7 things your bank is going to ask when you need a business loan

by Guest Author on February 9, 2018

in Guest Posts

Have you got a new business idea? You are going to need some investment to start it off. Applying for a bank loan can be an excellent method to get that investment in a short time. But of course, the bank is not just going to hand you the money. They are going to inquire about your ambitions and will ask a lot of questions. Here are seven things that the bank will ask before handing out a loan. Keep them in mind while applying for the loan so that you can get the desired outcome.

Collateral

You need to have some hard assets that you can pledge to back up a loan. The bank is not going to hand you a loan if they think that you won’t be able to return it. This means that small business owners or people who are applying for startup loans have to place personal assets as collateral such as house equities and mortgages.

Your business and financial details

The bank will require a background check on all your previous business ventures. They will check if you have any previous loans and what your debit history is. They will require details of your bank accounts, credit card accounts and student loans, etc. And of course, they will ask for some additional pieces of information such as tax id and contact information, etc.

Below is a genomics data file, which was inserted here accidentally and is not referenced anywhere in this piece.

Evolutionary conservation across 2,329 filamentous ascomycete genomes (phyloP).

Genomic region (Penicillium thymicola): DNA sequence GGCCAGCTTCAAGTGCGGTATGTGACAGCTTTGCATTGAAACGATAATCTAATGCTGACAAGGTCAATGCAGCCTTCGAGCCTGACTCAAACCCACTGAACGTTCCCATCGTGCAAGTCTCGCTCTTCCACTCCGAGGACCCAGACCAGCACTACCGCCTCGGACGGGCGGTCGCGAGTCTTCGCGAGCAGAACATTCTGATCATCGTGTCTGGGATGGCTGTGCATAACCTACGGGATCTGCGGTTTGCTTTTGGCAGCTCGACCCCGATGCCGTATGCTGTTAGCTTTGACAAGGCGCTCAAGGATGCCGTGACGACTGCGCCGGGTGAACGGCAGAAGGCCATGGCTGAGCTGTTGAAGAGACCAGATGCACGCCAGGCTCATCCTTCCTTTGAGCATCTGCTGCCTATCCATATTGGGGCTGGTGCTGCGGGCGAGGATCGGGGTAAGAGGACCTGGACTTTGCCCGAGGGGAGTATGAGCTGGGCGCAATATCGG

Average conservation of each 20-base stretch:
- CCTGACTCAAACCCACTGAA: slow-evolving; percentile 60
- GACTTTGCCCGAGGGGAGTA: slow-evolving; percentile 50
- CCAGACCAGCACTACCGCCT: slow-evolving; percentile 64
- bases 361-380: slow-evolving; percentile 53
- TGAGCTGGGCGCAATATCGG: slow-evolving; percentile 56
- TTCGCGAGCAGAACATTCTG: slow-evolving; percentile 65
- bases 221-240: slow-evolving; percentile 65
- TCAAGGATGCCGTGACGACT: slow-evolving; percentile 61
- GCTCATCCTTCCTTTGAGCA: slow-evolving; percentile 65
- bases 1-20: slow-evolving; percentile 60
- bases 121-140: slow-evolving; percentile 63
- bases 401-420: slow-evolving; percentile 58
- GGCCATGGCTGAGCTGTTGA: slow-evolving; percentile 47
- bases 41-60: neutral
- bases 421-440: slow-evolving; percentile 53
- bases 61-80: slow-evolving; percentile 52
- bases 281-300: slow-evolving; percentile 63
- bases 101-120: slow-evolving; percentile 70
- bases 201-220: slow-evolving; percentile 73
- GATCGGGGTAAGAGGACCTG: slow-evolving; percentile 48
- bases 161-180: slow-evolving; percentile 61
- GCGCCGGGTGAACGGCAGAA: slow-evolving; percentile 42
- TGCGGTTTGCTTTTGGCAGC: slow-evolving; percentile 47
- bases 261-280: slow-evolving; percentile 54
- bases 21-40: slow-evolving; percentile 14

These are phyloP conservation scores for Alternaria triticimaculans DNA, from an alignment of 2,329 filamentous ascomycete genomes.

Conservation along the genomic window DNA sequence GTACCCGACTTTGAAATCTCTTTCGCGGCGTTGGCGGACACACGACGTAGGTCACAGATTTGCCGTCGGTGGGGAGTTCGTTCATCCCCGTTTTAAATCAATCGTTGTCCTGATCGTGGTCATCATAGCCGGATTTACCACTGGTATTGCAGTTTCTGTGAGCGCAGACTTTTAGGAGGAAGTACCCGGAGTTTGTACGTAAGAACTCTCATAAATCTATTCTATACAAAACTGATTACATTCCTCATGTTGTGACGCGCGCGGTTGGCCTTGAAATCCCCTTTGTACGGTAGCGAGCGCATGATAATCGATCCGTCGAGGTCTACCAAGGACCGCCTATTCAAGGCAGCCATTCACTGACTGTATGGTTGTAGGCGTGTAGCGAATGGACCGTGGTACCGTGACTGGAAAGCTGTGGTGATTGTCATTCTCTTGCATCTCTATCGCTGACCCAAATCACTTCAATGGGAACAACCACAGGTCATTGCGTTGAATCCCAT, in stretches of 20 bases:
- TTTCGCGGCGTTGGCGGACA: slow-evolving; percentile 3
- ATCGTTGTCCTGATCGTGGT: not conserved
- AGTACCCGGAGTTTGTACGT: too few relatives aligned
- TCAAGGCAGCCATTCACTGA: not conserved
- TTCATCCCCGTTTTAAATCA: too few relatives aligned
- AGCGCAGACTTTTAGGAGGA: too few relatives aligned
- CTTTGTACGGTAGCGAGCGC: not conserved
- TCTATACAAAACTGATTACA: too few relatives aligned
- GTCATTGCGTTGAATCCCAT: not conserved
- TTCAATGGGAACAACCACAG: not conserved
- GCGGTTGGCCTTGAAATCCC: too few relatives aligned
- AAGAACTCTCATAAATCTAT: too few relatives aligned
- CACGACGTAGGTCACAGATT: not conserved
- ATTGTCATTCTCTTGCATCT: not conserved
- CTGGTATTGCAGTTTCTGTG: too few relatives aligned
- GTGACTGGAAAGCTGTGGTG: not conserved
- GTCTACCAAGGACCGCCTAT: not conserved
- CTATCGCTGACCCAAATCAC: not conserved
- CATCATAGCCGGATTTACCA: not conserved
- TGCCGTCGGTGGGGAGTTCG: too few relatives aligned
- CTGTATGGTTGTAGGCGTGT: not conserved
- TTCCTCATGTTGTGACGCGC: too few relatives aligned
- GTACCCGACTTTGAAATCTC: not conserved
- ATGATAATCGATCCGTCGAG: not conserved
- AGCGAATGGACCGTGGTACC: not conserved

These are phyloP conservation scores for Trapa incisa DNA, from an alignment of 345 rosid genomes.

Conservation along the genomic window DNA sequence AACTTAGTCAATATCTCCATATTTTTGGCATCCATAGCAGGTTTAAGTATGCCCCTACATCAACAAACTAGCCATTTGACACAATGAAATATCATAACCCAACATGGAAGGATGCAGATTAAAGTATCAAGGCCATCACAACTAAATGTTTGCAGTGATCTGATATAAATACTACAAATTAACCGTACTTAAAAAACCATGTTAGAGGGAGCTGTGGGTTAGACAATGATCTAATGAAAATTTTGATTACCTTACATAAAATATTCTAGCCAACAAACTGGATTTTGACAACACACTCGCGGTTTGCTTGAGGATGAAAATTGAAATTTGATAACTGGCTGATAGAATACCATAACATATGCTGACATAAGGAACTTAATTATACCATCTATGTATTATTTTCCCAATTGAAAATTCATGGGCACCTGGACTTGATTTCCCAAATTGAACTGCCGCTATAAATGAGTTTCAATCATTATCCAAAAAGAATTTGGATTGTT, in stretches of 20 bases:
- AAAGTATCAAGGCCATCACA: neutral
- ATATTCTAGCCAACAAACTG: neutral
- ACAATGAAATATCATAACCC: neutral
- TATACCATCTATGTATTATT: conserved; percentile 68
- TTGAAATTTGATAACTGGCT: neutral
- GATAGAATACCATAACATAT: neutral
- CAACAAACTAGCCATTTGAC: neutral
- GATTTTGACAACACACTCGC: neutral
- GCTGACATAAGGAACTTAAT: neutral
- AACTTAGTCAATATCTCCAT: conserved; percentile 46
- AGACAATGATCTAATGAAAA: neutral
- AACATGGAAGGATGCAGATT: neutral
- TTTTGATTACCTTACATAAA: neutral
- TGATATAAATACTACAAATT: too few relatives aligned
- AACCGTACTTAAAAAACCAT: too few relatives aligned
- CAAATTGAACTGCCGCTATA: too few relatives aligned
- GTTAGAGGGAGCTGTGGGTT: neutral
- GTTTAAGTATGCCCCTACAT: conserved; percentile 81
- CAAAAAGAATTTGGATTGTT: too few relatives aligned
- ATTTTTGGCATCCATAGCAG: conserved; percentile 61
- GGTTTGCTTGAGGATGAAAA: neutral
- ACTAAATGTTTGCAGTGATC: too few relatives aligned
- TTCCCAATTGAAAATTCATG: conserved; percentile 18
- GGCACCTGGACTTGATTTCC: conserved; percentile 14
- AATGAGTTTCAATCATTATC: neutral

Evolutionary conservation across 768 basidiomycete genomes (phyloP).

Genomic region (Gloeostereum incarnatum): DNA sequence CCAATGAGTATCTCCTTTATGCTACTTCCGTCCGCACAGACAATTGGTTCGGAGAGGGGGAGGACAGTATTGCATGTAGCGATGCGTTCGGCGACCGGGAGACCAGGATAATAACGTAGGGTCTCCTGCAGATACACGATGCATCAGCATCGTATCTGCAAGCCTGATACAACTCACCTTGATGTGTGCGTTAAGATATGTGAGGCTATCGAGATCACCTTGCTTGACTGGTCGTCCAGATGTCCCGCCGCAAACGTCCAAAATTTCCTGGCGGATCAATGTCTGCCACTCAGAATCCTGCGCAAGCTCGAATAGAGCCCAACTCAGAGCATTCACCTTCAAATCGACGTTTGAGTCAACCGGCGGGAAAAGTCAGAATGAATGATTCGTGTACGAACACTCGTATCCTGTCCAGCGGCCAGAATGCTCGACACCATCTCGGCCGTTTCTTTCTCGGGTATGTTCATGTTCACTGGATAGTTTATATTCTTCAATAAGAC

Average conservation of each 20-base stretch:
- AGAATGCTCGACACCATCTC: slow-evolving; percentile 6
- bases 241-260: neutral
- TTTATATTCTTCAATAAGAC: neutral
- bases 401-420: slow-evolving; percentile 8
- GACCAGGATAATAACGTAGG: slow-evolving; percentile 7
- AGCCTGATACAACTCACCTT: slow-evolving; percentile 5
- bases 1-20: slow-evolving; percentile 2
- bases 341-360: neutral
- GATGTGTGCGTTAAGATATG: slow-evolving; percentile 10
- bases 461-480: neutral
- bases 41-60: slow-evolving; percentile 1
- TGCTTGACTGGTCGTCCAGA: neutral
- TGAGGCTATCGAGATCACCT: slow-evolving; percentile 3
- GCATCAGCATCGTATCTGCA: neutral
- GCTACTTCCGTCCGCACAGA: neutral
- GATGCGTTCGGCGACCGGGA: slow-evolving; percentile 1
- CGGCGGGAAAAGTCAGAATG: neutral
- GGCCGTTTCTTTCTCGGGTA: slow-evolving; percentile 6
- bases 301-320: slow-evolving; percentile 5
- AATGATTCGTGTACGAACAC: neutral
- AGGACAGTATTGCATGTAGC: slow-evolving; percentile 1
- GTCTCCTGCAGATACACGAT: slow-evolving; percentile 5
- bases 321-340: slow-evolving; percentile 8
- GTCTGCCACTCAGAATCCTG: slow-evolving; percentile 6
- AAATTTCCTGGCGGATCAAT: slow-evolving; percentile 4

Your plans

Of course, the bank will inquire about the purpose of the loan. You will have to present your business idea to the bank and if they judge that it can be profitable or not. The bank will not issue a loan if your idea does not seem promising.

Complete audited financial statements

Your financial statement is a list of all your assets, capital, and liabilities. Make sure that you provide a latest and audited version of your financial statement to the bank. This is done to make sure that you don’t have any history of tax fraud or tax evasion. This is standard procedure for all banks.

Insurance information

The whole loan game is about reducing risks. The bank will strive to achieve a transaction that ensures the minimum amount of risk for them. This is why for some new businesses the bank makes the founders take out life insurance policies. So that if in case of the untimely death of any of the founders they are not able to pay off the loan the bank receives the insurance payout.

An agreement upon future ratios/ loan covenants

A load covenant is an agreement according to which the company sets some key ratio with the bank. This is a ratio between time and financials. If your financials fall below the set limit at a set time, then you are in default of the agreement.

Social security

Banks also do background checks on people they are giving loans to. Banks need to make sure that the applicants of the loan don’t have any criminal ties and the money that they provide the applicants with will not be used for illegal purposes. For this purpose, the bank will also require your social security history.

Guest article written by: David Simmons is a financial analyst and accounting expert. He has in-depth knowledge about setting up small businesses as well as creating profitable investments. He regularly contributes articles related to business and loans at https://www.ebroker.com.au/.

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